- Why is this important: Unusual strategic vehicle enables favored LPs to lock in allocations with oversubscribed fund lines
- Target: Up to $1 bln
- Contact: email@example.com or +1 305-379-2322
H.I.G. Capital, a popular mid-market buyout shop that has diversified into ancillary strategies, is targeting up to $1 billion for a fund of funds. The fund appears to be designed to guarantee investors allocations in 12 of H.I.G.’s own funds as they launch over the next four years.
Founded in 1993, H.I.G. Capital has enjoyed success investing in middle-market companies with enterprise values of $50 million to $500 million. This focus has meant that the firm’s funds have remained far from megafund size, potentially limiting the amount of money that individual investors can commit.
H.I.G. Strategic Partners Fund, earmarked for both fund commitments and co-investments, addresses that problem.
Texas Municipal Retirement System is on board, having committed $200 million to the new fund (as well $100 million for a related co-investment pool). So is State Teachers Retirement System of Ohio, which made a minor commitment to the fund in April of this year.
In late June, Chris Schelling, director of private equity at the Texas pension, delivered a presentation advocating for H.I.G.’s investment strategy to the board of directors.
According to a report describing his recommendations, “H.I.G. is currently raising SPF to provide a select group of their limited partners the opportunity to lock in allocations to their oversubscribed fund lines, while building in diversification across their strategies to create an attractive risk-adjusted return profile.”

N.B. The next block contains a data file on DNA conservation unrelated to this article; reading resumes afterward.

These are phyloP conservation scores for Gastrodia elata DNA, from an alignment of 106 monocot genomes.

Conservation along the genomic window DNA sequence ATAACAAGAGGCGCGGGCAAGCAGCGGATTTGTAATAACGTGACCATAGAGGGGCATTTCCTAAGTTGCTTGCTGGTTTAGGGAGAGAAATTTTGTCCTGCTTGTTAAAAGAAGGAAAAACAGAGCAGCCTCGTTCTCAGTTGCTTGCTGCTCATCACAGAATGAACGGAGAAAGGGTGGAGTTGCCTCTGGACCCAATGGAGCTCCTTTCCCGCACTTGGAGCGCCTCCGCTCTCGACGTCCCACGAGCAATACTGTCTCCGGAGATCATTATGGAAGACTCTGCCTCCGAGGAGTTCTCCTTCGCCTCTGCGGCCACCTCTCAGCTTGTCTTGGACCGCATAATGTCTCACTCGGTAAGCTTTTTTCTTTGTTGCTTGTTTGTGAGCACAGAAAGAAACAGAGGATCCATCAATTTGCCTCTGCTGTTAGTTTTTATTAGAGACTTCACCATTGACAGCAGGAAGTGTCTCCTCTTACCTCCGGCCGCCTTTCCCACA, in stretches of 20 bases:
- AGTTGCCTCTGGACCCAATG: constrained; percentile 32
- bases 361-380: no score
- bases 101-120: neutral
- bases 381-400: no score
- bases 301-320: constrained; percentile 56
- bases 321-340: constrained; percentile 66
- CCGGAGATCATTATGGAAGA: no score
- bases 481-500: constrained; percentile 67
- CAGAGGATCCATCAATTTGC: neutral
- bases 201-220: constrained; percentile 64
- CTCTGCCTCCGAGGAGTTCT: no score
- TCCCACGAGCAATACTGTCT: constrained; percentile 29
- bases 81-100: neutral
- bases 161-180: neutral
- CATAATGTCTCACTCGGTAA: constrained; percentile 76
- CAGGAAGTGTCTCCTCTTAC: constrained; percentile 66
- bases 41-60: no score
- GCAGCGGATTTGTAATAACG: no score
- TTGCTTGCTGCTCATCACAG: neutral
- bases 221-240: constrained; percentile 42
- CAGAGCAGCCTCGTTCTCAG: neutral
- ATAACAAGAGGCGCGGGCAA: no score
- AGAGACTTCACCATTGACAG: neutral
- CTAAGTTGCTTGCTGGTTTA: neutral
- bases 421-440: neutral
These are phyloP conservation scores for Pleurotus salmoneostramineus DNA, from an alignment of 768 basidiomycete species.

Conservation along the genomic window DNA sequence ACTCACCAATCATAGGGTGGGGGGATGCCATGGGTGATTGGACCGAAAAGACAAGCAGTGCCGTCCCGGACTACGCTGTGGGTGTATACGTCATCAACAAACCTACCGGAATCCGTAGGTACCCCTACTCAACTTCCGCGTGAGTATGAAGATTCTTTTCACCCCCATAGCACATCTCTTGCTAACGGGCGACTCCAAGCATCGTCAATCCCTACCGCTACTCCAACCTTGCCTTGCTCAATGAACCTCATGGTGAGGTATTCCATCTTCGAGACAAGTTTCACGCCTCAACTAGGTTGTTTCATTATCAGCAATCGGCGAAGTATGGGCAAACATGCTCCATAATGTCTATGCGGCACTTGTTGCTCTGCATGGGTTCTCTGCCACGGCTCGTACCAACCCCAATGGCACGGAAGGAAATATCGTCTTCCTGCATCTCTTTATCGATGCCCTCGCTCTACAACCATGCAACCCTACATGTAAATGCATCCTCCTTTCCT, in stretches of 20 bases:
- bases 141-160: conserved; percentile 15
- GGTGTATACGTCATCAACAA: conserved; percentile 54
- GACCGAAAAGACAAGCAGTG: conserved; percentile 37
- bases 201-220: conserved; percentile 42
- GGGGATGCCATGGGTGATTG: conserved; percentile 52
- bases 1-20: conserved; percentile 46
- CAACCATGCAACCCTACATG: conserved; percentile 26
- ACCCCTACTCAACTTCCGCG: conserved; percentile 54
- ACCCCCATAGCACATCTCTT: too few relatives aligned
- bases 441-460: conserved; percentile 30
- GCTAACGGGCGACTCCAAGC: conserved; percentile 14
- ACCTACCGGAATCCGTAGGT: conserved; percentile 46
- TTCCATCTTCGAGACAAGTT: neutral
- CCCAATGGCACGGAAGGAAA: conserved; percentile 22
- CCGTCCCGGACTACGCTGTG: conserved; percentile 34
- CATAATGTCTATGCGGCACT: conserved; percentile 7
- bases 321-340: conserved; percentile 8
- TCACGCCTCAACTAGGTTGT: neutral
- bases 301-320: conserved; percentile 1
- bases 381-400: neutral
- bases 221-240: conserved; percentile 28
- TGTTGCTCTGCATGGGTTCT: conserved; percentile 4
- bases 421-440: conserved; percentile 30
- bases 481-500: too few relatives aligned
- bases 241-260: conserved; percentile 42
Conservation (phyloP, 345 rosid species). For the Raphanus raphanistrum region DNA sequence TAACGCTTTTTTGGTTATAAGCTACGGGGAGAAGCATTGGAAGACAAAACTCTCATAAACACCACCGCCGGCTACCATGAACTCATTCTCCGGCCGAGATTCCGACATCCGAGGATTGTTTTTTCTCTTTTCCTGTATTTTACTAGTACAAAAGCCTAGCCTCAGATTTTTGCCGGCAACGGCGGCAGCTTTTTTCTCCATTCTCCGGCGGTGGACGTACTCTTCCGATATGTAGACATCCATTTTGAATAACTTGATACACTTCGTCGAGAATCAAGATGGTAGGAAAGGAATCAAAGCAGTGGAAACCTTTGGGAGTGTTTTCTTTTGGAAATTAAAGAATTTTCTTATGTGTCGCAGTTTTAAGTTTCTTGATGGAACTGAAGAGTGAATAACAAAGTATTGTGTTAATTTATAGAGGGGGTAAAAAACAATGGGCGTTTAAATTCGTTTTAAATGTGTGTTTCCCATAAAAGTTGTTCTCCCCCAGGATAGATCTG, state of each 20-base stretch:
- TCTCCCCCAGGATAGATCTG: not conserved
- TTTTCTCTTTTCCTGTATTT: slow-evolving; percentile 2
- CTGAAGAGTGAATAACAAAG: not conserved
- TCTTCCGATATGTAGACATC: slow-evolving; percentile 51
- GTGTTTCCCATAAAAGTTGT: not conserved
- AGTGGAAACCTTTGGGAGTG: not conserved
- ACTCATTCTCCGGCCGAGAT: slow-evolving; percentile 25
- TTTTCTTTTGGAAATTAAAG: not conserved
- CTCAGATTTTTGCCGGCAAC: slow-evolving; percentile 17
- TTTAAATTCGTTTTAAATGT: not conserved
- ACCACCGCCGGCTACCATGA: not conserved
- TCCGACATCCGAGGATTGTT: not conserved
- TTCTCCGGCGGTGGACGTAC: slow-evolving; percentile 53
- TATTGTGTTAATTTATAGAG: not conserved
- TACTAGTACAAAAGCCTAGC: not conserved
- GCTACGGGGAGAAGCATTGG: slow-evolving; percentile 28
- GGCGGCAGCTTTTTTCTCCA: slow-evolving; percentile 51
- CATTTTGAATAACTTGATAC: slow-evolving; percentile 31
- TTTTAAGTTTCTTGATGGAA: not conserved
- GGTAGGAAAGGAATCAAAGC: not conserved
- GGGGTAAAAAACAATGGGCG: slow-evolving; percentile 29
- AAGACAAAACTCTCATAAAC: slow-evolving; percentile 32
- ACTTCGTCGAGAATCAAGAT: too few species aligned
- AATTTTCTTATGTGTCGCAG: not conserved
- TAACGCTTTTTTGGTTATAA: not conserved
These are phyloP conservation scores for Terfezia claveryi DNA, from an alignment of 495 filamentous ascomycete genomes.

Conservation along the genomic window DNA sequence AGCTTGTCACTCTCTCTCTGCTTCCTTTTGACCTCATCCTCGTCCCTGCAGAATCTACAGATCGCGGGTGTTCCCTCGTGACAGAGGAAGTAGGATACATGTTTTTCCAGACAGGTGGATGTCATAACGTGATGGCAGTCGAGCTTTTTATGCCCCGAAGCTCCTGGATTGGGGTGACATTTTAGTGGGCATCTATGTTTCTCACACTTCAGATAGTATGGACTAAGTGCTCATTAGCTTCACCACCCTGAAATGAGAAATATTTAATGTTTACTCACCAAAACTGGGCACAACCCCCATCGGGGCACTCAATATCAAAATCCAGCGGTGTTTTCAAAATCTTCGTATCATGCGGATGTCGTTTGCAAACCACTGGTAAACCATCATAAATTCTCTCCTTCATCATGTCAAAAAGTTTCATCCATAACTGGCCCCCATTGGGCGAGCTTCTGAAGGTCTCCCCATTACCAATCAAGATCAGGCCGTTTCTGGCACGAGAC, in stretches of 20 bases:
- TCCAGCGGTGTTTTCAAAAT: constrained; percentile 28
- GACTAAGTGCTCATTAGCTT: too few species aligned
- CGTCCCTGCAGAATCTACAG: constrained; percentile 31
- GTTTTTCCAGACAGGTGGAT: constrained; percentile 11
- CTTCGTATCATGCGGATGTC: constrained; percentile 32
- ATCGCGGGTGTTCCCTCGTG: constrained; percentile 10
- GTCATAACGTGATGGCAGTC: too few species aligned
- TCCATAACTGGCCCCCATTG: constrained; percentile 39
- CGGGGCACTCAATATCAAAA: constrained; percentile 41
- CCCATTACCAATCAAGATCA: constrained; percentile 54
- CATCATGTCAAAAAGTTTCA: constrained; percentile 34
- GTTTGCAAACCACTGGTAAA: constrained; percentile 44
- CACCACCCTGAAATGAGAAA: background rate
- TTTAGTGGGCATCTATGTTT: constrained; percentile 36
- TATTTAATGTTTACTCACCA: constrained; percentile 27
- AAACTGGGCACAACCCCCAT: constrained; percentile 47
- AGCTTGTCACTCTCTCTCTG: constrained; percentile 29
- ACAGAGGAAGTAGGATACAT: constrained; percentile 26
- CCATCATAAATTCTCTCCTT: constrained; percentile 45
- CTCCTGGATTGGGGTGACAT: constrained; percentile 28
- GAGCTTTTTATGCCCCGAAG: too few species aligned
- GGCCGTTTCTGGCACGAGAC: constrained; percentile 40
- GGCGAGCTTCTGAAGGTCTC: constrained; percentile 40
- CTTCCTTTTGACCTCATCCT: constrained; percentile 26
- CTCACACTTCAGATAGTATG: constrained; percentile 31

H.I.G. Bayside Loan Opportunity Fund IV, H.I.G. Brazil & Latin America Partners, and H.I.G. Middle Market Fund II are among the private equity firm’s most recently launched funds.
Schelling confirmed that the board voted in favor of his recommendations. He declined to comment further on the matter, citing that his team is “still in negotiations with the manager.”
H.I.G. Capital has acquired more than 300 companies and invests across the spectrum, including leveraged buyouts, growth equity, special situations, credit, direct lending, and real estate.
According to filings with the SEC, Strategic Partners Fund launched in September 2017. Among the fund’s managing directors are Co-Founders Sami Mnaymneh and Tony Tamer, and Chief Compliance Officer Richard Siegel.
None were available for comment on the status of fundraising or the economic terms. At this stage, it is unclear whether investors will have to pay two tiers of fees, but the fund’s Form D estimates that $90 million of the targeted $750 million will be paid to the underlying funds as management fees. No mention was made of fund expenses or carry fees.
The document also notes that the general partners may exercise discretion in how much they are willing to accept in commitments, regardless of whether it exceeds or falls short of the official target. Texas Municipal Retirement System puts the fund’s target at $1 billion.
Institutional investors have been trying to find ways to put more money with favored fund managers. In December 2011, New Jersey Division of Investment launched a $1.8 billion separate account with Blackstone Group, the single largest commitment in the firm’s history until that point. New Jersey self-estimated that it stood to save more than $120 million in fees over the lifetime of the relationship.
Similar deals were struck with Kohlberg Kravis Roberts and Apollo Global Management that same year when the Teacher Retirement System of Texas made two individual commitments to those firms worth $3 billion each.
H.I.G. Strategic Partners Fund is different in that unlike a separate account, it does not have a single institutional investor. It has several.
“This would look more like a fund vehicle than it would a separate account,” said Kelly DePonte, managing director of placement agent Probitas Partners.
“It’s unusual, but might be a foretaste of things to come. You typically don’t have a vehicle like this that would also take on smaller investors.”